By Guest Blogger Patrick Bunn
In my last post, I shared a story about my experience researching different fitness trackers. I talked about how the chief complaint regarding the two products I researched centered on the lack of sufficient customer service. I stated that in the end I didn’t purchase either product. Why? Because having a superior product is no longer sufficient in today’s economy; as consumers, we want to feel as if our opinion matters, or we take our business elsewhere.
What does that mean to us as product manufacturers? It seems some manufacturers focus only on producing what they believe to be superior products. At one time, that was sufficient for our economy: focus on great products, and you will be successful. But today, it’s not about being able to provide products orservices, but rather about providing products and services.
As product manufacturers, we can choose to ignore this trend of consumer-based feedback and let the opinions of dissatisfied customers poison the opinions of would-be clients, or we can harness this new marketing opportunity and capitalize on it by focusing on customer service. There isn’t a strong enough marketing campaign to combat a thousand negative reviews, yet no marketing director can develop a plan with a greater effect on sales than hundreds of satisfied customers singing our company’s praises.
So how do we stay competitive in this new, customer service-driven marketplace? First, we must focus on creating a great product. This may seem like the obvious part. No one releases something they know to be sub-par; their reputation is on the line. I’m not at all trying to take away from this aspect of our business focus. Poor ideas and poor quality wouldn’t even get your product on the potential list of consumers.
There are more than a hundred fitness trackers on the market, but I only really looked at about a dozen or so because I felt the rest were sub-par. We must produce products that captivate our audience. As a systems integrator, this would be the actual control panel the customer receives from us.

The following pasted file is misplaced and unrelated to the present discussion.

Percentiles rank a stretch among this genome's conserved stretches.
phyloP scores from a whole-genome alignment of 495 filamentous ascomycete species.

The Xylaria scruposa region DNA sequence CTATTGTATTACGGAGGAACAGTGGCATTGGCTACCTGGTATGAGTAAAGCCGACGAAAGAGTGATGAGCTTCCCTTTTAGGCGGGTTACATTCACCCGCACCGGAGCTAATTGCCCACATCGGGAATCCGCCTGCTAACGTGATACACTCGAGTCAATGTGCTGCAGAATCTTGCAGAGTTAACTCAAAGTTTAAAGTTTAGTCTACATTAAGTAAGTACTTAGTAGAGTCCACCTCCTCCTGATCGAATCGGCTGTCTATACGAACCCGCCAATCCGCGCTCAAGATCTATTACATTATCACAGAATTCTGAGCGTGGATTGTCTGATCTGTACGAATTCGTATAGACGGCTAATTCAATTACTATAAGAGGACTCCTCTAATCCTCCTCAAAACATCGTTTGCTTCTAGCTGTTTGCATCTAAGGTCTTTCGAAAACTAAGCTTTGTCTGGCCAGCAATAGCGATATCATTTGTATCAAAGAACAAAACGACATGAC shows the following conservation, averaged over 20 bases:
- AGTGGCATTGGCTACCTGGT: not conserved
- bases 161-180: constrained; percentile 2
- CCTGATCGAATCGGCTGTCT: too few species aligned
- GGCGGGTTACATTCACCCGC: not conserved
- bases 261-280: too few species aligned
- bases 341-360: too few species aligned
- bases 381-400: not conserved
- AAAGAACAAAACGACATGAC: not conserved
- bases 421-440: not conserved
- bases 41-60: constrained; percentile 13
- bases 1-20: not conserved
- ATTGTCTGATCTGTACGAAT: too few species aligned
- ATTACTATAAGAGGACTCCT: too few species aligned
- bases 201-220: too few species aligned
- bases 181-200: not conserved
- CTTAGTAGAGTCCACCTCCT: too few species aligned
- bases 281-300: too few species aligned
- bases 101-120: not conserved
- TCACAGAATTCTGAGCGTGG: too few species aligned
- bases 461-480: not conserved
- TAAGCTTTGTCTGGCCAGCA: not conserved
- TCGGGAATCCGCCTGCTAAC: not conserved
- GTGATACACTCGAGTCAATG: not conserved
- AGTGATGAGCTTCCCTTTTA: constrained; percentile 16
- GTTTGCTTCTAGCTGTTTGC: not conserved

The second aspect of being competitive in today’s marketplace is constantly striving for improvement. A fine example of this is Apple. There are many products Apple has produced over the years where they could have stopped and retired, thinking they had “made it.” But year after year, they push the boundaries of technology and innovation to see what new creative product they can develop and produce next. Their objective isn’t simply a sale but rather another feat in engineering creativity.
The way we strive for improvement is through customer feedback. We should not be so arrogant as to think what we’ve developed and produced could never be improved upon. If we realize there is always room for improvement, our eyes will be more apt to perceiving opportunities for improvement when they present themselves. Some of these opportunities appear in the form of customer feedback and online reviews. Granted, there are some people who just like to complain. However, when multiple customers seem to have the same issue, there may be something worth investigating. The sign of a company striving for improvement can be measured by the action taken from the feedback they’ve received.
Third, we must focus on customer service. The old saying says that customer service is king. I think manufacturers have gotten away from that mindset. As you can tell from my story in Part 1, a lot of the reviews for the products I was considering stated the customers were dissatisfied with the product, and ultimately with the company, because of the lack of customer service. I read some of the comments in reply to a lot of the negative reviews and there were quite a few people who stated they would never buy anything from that company simply because someone else stated they had a poor experience with that company’s customer service. It is important to remember that poor customer service does not only affect those who have purchased our products, but also those who may be considering selecting us.
There is no product great enough to overcome a tainted brand. Customers want to feel as if they matter. They want to feel they have a say. They want a company that listens to their concerns. Customers who feel their voice is heard by a company tend to be more likely to be repeat customers, regardless of the product.
In Part 3, I will explore in more detail what customer service is, how it’s evaluated, and how Revere approaches it.